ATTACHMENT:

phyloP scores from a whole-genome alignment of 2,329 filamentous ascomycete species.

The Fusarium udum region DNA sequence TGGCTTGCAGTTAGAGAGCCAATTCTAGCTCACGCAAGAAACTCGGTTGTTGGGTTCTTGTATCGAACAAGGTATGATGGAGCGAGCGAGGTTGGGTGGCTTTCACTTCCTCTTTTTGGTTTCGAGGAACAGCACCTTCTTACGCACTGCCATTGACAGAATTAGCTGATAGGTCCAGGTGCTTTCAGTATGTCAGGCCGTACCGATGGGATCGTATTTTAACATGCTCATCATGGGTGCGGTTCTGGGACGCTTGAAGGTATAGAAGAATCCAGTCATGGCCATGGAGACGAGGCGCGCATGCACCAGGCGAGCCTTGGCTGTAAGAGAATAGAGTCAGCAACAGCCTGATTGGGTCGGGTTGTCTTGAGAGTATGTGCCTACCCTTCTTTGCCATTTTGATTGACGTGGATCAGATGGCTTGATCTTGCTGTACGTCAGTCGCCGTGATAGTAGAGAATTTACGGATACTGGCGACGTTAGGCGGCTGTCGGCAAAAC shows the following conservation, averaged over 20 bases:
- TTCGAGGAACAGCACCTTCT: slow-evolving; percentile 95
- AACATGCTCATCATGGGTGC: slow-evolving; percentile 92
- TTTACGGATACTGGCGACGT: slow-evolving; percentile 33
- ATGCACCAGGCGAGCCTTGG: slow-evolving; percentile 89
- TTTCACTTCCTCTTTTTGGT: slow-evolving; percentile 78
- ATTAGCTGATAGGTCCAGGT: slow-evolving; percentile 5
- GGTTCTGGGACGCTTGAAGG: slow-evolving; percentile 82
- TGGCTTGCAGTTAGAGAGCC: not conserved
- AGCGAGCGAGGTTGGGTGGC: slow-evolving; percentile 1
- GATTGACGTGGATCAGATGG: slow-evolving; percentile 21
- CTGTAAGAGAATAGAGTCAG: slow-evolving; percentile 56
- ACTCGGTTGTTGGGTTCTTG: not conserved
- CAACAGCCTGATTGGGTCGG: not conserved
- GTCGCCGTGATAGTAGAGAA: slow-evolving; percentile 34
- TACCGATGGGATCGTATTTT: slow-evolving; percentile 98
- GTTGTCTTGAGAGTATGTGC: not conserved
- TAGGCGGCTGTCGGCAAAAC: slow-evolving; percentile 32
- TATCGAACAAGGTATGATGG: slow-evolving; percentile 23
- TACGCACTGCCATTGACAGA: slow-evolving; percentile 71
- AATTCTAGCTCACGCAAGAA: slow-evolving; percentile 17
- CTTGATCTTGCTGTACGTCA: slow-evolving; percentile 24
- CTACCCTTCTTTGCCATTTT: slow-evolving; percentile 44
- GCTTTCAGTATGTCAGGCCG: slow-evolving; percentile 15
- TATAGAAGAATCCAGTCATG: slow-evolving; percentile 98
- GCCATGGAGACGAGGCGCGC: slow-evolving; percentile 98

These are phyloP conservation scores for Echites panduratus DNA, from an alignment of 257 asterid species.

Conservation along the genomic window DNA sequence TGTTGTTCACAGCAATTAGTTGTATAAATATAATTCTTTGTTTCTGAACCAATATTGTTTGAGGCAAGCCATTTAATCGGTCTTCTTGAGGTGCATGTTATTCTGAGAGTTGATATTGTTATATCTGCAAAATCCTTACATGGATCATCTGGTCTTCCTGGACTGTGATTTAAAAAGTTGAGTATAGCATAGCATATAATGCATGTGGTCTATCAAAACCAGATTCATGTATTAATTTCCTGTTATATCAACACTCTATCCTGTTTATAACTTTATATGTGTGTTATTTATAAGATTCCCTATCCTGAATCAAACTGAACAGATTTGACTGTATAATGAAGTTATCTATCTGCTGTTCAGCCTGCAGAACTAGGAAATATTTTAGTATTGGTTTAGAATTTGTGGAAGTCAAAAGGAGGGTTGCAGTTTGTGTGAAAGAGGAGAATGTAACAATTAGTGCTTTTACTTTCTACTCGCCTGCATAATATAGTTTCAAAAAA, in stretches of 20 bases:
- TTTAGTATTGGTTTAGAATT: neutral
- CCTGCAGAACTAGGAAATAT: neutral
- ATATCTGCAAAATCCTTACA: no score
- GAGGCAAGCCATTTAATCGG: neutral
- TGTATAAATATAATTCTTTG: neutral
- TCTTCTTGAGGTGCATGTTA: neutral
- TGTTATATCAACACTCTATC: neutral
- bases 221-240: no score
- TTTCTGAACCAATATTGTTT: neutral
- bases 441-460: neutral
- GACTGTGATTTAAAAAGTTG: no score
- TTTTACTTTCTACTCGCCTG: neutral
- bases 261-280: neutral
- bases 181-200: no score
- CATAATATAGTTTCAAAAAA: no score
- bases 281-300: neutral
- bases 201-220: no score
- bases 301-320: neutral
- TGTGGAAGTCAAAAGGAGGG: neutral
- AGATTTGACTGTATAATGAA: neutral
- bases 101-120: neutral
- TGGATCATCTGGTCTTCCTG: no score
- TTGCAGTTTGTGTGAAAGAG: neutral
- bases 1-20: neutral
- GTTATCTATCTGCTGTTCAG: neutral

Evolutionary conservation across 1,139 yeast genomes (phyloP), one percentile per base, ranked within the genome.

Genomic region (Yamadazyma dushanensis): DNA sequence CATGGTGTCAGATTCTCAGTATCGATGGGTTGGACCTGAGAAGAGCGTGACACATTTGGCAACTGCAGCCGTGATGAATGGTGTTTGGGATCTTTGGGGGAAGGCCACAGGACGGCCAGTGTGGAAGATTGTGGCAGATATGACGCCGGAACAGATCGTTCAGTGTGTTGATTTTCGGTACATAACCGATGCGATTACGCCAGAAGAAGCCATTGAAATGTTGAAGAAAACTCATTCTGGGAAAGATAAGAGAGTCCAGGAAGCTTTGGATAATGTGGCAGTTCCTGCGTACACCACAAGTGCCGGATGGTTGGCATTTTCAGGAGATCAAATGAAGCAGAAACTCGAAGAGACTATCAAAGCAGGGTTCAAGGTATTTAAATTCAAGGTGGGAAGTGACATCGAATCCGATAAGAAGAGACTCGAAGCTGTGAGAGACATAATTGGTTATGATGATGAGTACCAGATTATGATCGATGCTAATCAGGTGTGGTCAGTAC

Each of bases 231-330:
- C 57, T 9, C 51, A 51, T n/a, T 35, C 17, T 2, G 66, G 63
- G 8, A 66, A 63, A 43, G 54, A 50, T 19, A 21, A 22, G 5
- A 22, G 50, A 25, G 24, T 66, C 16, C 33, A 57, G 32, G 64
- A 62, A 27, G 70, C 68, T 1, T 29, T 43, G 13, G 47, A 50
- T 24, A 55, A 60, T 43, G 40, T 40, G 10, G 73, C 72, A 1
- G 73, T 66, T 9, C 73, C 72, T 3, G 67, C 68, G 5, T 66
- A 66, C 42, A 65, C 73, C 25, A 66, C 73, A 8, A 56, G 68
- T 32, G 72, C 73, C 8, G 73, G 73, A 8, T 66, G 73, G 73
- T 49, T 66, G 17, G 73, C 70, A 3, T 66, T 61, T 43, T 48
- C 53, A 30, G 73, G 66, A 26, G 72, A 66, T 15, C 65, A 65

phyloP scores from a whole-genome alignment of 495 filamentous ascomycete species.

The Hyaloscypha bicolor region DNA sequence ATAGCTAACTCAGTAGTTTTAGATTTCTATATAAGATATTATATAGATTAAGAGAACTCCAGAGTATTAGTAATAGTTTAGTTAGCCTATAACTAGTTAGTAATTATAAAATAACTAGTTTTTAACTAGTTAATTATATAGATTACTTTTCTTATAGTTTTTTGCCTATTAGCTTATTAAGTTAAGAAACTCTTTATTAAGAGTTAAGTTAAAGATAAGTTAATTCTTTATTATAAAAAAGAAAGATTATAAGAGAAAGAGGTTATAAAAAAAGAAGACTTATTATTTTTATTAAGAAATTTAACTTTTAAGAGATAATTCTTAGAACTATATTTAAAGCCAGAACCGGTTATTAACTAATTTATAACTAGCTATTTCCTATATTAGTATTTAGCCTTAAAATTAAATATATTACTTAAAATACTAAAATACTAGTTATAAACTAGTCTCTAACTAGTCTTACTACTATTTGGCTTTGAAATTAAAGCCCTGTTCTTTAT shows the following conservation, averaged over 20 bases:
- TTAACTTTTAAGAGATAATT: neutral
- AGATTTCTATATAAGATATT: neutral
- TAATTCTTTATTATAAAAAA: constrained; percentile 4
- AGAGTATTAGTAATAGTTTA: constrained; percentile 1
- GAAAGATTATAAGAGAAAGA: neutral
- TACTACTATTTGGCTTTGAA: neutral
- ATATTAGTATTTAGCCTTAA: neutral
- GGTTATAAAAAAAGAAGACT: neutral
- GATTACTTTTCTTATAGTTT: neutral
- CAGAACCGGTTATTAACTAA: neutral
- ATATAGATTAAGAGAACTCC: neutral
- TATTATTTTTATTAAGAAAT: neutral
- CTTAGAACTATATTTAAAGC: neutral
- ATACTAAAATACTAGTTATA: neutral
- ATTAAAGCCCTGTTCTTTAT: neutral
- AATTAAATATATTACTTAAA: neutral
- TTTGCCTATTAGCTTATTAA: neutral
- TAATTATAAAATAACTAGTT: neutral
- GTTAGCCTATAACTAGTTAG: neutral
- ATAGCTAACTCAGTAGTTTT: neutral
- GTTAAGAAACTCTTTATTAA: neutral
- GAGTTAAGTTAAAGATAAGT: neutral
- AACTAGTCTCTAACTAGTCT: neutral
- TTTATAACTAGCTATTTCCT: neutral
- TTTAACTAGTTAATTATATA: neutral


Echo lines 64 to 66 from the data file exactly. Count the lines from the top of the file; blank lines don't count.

- A 66, C 42, A 65, C 73, C 25, A 66, C 73, A 8, A 56, G 68
- T 32, G 72, C 73, C 8, G 73, G 73, A 8, T 66, G 73, G 73
- T 49, T 66, G 17, G 73, C 70, A 3, T 66, T 61, T 43, T 48